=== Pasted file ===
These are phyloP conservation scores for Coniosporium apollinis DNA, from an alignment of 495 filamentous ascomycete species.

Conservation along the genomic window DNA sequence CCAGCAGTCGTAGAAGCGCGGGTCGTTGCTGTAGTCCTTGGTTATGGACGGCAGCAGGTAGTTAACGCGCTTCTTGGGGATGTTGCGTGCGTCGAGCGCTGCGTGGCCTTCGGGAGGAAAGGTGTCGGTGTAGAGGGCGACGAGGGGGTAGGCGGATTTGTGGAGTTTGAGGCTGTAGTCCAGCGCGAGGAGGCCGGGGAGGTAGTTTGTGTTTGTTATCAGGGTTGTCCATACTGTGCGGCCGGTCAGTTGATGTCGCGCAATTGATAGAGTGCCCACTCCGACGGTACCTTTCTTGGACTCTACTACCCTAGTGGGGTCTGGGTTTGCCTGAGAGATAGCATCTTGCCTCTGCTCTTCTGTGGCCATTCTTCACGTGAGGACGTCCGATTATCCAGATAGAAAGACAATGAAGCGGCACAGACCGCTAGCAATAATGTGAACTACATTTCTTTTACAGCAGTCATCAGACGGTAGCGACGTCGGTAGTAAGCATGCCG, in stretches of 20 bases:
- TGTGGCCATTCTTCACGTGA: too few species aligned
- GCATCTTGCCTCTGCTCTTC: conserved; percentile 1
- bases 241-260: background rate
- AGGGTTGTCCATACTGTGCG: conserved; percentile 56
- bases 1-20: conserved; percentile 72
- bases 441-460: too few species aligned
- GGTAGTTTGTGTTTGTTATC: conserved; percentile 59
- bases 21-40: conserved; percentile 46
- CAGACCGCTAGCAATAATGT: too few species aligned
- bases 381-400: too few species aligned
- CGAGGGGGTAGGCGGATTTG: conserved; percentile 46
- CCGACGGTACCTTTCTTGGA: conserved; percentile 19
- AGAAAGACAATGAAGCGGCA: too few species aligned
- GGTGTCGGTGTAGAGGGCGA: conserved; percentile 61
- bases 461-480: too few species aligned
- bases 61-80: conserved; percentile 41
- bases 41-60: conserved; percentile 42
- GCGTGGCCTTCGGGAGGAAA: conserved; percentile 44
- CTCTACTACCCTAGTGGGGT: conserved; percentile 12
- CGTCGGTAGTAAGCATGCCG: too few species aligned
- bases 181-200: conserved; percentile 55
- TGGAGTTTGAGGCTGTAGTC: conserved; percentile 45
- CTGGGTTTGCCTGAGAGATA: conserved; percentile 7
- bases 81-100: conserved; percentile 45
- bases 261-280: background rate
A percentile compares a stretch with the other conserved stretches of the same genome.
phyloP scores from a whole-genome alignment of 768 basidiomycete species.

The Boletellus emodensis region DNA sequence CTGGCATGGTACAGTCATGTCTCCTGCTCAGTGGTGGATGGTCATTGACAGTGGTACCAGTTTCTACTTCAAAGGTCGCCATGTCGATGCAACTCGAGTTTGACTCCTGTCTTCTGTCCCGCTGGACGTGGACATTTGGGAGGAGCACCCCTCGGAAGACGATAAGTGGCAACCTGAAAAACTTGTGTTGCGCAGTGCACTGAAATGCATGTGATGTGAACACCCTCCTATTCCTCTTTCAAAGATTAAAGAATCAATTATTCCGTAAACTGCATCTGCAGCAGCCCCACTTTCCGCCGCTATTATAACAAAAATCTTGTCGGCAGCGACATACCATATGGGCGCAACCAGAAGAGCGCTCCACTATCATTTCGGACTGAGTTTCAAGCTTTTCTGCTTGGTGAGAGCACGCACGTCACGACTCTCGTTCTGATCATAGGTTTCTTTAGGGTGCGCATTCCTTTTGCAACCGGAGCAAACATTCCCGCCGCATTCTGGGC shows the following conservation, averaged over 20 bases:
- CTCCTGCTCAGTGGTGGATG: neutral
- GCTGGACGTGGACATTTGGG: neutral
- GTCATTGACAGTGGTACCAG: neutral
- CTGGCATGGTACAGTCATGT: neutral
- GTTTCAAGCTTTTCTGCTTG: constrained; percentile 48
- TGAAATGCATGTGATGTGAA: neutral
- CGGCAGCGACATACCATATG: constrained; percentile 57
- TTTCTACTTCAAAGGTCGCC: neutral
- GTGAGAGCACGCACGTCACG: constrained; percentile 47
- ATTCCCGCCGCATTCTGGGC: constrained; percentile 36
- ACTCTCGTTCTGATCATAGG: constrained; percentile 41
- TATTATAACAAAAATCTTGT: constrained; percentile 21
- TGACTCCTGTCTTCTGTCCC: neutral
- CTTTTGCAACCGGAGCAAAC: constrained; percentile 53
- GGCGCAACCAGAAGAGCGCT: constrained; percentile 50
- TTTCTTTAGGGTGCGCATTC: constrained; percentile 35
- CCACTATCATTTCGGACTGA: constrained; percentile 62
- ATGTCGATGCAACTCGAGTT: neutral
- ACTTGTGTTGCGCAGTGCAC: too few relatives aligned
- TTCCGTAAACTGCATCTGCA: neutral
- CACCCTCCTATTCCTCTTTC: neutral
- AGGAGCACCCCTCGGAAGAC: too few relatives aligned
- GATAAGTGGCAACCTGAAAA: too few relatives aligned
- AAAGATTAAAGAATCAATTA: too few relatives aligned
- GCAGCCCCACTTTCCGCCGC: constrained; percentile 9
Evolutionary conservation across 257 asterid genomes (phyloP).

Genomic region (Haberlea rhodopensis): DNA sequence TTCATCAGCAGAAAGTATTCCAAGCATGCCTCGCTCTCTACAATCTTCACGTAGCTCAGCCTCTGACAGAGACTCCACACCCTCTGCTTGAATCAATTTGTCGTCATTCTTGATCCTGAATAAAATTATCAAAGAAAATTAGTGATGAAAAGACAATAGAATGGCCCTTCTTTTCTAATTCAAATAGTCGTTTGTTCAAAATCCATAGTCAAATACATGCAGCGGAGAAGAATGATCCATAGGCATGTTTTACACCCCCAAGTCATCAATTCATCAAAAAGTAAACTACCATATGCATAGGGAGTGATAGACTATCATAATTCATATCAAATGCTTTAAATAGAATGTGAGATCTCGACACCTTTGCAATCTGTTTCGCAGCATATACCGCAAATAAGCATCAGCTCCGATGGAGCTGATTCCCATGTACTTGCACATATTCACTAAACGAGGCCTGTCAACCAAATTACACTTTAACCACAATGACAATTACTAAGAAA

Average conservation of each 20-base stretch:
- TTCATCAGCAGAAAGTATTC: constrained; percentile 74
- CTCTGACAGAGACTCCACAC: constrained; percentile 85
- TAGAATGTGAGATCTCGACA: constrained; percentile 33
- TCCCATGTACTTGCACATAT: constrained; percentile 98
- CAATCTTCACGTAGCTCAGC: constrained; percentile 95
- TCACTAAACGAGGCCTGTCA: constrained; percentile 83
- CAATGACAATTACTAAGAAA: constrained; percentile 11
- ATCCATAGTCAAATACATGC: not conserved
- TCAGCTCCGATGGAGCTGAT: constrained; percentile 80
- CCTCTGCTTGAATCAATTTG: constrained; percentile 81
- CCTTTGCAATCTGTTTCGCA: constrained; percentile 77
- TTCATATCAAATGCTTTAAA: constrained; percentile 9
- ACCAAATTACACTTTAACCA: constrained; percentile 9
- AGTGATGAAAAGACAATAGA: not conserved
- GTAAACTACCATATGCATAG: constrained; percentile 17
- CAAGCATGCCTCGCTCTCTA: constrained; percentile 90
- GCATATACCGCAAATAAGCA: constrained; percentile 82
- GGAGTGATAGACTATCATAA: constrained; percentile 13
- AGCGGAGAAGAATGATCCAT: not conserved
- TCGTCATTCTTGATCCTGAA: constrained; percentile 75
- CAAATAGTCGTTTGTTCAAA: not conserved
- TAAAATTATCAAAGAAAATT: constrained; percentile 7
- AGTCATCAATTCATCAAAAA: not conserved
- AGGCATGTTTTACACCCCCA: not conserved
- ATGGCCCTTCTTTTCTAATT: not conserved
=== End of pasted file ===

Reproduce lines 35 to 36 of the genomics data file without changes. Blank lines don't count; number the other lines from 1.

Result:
- GTTTCAAGCTTTTCTGCTTG: constrained; percentile 48
- TGAAATGCATGTGATGTGAA: neutral